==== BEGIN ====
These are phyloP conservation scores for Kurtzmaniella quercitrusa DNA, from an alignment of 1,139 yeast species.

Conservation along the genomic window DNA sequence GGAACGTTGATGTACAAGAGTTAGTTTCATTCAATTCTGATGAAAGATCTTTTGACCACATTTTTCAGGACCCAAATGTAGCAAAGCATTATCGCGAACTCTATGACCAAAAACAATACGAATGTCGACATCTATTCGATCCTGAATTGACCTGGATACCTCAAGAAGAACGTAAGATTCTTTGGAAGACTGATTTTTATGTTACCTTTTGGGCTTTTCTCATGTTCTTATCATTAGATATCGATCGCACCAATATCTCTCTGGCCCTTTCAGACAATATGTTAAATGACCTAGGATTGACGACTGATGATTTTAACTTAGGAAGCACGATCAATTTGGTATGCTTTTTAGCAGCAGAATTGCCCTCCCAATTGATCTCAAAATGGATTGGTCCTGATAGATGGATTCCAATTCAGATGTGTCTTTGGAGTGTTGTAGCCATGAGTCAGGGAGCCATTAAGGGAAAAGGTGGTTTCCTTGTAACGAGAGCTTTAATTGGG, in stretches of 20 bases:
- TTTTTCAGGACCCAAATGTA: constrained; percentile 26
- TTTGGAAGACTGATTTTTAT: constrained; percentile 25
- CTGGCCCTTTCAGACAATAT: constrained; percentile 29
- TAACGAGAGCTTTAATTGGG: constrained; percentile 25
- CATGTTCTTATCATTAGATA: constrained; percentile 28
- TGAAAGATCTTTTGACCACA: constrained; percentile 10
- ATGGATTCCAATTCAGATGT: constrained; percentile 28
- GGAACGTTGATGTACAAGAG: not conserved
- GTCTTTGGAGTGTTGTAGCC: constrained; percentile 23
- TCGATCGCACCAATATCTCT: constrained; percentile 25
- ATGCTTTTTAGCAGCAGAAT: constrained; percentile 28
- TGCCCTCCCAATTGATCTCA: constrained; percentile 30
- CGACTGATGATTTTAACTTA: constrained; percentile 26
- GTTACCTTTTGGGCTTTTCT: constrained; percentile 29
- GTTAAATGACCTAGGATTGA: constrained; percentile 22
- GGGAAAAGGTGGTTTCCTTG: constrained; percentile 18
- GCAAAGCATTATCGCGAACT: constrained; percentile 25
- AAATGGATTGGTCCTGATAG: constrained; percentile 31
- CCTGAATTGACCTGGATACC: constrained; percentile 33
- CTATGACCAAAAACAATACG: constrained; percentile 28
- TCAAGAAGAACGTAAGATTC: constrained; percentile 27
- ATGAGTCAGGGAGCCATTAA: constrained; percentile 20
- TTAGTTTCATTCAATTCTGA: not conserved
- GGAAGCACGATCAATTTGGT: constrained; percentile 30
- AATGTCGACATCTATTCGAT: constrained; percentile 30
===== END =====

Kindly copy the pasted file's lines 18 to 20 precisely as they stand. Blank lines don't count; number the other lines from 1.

- GGGAAAAGGTGGTTTCCTTG: constrained; percentile 18
- GCAAAGCATTATCGCGAACT: constrained; percentile 25
- AAATGGATTGGTCCTGATAG: constrained; percentile 31